Why it’s hard to like literary 007 in 2015
Last year, it was announced that acclaimed writer Anthony Horowitz would be writing the next James Bond continuation novel. Released in September 2015, Trigger Mortis hailed the publicity-grabbing return of Pussy Galore from Goldfinger, as well as throwing 007 head-on into the world of motor racing, where he must protect a British driver from the evil of SMERSH, before uncovering a deeper plot to destabilise the Western world!
For my part, I was excited to read a new Bond novel. The fact that Horowitz, author of one of my childhood favourite series Alex Rider, and creator of the excellent Foyle’s War for TV, was writing it was a sweet, sweet bonus. One of my friends was also super keen, but on the basis that Horowitz was the writer. I was interested to see what she would make of it.
Ultimately, she found it hard to get into. Rather than write like himself, Horowitz actively sought to emulate Ian Fleming’s tone and style, and he is largely successful. The clipped journalistic sentences and self-indulgent lyrical waxing about clothing and food are all present, so for Fleming devotees it’s certainly a win. However, for one thing the lower-key plotting of a James Bond novel can be jarring for those used to the films – Fleming’s The Spy Who Loved Me does not feature skiing, submarines, flared trousers, Lotus cars, or indeed anything else remotely interesting. It barely even features James Bond! But there are a number of other issues with the literary Bond, driving home the cold reality that in the 21st century Fleming’s Bond is scarcely relevant.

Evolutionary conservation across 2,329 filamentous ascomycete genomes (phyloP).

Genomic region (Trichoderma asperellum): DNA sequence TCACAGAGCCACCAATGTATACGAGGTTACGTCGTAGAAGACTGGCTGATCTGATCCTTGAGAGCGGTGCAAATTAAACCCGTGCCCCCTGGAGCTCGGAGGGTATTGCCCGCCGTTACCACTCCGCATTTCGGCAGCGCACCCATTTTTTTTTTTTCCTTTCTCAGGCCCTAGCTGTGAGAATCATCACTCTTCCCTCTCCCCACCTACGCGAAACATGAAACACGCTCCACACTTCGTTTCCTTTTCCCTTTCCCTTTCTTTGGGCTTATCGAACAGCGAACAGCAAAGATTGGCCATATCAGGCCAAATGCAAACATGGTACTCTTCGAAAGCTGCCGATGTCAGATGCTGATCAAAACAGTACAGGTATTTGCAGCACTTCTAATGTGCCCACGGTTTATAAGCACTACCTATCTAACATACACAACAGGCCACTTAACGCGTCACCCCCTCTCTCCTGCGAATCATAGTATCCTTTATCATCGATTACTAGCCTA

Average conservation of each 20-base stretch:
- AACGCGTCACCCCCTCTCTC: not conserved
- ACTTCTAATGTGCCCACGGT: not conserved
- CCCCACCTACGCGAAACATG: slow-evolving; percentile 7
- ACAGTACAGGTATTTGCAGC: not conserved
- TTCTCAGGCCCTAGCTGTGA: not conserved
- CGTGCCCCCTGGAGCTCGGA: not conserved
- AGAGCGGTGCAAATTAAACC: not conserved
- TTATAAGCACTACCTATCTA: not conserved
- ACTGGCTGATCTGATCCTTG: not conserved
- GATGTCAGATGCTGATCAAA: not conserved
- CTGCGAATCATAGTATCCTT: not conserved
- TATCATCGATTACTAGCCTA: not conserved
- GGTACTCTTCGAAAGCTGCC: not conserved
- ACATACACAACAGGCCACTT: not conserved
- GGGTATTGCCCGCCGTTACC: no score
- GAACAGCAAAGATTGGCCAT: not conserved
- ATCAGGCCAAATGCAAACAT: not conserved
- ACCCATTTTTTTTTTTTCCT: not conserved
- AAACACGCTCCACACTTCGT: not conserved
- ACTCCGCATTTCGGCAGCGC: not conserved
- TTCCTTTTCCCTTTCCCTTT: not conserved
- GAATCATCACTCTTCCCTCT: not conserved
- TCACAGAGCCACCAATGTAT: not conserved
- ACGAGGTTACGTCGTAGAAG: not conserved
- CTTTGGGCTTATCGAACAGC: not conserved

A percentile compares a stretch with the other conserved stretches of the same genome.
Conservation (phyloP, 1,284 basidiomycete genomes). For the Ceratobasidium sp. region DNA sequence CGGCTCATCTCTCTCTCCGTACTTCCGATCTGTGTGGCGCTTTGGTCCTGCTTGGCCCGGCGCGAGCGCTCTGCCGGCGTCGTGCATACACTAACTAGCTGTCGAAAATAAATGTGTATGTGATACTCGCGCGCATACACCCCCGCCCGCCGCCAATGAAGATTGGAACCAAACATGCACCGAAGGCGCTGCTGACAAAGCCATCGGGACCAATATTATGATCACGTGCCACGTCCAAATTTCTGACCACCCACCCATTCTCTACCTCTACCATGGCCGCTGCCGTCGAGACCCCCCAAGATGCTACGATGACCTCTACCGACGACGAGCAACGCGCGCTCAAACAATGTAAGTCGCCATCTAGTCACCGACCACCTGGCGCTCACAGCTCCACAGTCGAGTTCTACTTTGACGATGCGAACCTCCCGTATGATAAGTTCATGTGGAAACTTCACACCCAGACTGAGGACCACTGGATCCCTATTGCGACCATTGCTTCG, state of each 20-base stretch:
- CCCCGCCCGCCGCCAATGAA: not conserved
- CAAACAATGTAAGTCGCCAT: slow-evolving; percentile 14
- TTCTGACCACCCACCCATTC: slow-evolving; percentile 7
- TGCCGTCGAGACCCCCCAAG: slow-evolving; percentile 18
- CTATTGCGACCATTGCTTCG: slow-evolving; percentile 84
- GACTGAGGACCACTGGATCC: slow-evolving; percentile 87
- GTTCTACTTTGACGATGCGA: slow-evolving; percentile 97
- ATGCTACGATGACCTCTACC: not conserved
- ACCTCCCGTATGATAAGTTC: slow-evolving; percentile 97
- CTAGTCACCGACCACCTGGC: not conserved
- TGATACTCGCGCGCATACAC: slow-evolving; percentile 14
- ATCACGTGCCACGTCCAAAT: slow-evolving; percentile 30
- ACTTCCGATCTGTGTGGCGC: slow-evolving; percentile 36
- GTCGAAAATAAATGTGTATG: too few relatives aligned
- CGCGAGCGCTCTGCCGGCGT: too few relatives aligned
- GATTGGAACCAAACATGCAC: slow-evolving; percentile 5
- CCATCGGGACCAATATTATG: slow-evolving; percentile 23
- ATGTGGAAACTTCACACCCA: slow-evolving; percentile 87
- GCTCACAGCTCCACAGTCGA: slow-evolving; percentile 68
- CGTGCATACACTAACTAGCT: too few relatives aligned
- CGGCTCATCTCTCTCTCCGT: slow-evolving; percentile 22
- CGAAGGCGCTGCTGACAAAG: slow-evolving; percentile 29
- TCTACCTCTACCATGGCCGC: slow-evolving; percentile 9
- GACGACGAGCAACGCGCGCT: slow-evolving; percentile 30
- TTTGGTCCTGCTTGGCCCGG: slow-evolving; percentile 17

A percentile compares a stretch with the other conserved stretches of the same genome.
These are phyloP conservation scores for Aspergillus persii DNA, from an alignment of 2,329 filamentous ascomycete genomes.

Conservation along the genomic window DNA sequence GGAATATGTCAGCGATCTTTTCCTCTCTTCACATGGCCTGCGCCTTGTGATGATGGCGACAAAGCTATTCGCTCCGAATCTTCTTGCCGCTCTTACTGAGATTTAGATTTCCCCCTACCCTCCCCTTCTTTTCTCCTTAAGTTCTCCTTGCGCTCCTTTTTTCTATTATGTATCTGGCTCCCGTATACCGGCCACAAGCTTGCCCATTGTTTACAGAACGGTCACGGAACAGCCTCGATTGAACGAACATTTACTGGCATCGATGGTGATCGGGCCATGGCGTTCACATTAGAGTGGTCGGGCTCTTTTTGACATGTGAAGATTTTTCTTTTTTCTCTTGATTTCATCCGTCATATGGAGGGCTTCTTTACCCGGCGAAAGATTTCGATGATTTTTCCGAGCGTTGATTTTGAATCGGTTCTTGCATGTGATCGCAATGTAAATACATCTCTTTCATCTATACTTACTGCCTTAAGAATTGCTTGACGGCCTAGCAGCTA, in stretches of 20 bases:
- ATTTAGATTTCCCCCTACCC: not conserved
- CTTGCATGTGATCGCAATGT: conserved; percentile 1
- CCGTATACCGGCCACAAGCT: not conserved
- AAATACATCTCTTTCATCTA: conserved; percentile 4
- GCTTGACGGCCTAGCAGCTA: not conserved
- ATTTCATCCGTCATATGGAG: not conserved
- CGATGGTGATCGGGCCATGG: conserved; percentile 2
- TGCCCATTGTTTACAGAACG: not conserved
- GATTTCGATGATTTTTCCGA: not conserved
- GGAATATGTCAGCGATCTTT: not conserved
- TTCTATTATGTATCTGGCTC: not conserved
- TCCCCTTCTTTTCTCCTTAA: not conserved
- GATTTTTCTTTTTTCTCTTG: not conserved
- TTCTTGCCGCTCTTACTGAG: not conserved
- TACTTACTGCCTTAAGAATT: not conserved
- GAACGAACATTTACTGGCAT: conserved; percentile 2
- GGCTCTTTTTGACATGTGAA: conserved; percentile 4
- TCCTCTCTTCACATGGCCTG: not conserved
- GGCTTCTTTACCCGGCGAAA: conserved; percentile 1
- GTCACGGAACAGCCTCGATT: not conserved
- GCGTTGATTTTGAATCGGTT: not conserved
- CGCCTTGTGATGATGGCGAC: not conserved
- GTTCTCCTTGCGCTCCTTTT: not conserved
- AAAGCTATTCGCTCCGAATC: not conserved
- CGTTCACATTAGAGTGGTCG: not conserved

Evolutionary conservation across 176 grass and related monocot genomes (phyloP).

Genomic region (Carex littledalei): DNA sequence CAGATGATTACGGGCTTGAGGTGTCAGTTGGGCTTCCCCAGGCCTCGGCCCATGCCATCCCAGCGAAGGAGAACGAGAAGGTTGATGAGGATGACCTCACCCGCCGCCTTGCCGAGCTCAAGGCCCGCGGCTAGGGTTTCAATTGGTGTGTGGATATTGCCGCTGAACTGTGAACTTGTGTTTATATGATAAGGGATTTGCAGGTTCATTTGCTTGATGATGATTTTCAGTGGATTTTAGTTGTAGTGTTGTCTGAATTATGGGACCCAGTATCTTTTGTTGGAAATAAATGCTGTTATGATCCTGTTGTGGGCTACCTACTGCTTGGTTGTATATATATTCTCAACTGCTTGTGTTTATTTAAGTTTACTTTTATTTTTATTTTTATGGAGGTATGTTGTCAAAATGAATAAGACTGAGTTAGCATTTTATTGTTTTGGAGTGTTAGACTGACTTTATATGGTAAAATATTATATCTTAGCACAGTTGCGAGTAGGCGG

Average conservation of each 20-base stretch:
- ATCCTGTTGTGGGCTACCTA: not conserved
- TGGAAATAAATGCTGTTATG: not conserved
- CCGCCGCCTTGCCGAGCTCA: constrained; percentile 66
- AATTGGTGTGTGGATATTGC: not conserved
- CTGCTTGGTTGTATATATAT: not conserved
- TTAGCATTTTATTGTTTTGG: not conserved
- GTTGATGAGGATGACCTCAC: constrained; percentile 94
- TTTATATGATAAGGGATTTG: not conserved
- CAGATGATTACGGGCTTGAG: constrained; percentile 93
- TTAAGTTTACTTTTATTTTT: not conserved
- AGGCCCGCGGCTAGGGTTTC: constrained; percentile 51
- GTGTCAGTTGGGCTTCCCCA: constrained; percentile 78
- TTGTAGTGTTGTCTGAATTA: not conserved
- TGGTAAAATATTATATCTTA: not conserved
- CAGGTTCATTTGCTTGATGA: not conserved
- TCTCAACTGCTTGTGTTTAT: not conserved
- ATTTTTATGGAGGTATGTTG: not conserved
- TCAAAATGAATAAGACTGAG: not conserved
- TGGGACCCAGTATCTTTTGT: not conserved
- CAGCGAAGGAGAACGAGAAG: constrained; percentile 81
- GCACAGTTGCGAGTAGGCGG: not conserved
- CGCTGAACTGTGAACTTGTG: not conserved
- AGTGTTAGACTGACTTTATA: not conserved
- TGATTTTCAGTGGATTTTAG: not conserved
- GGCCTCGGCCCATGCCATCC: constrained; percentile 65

To be fair, Fleming knew how to write a thriller. Casino Royale is a real potboiler, and it keeps you compelled all the way to the end. Moonraker, with its post-Nazi intrigue, is easily a better story than the film. From Russia With Love even features a fantastically clever (for the time) inversion of the usual Bond mould, in that the audience knows more about the plot than James Bond himself does, and the enjoyment comes from following him as he works his way out of the web in which SMERSH has him entangled.
This is all well and good, but Ian Fleming and his novels were also dreadfully backwards by today’s standards. Bond inhabits a world where white men are in charge of everything, and people of colour are written to speak and behave as though they are a bad impression of Bill Cosby. Live and Let Die is the chief offender in that last category, but it does at least try to be ham-fistedly respectful towards black people. James Bond is pleased to see a black woman being allowed to drive her own car but then goes and spoils it all when his inner monologue expresses surprise and incredulity that a woman, and a black woman no less, is capable of competent command of a motor vehicle. Along with a few other pleasant-but-not-actually assertions, Fleming demonstrates his condescending affection for another race. It’s possible that he was trying to demonstrate that black people were actually normal people, but it’s done in such a colonialist fashion that any goodwill is wiped out.Whilst Fleming may well have liked black people, his feelings on some other citizens of the world are rather less approving: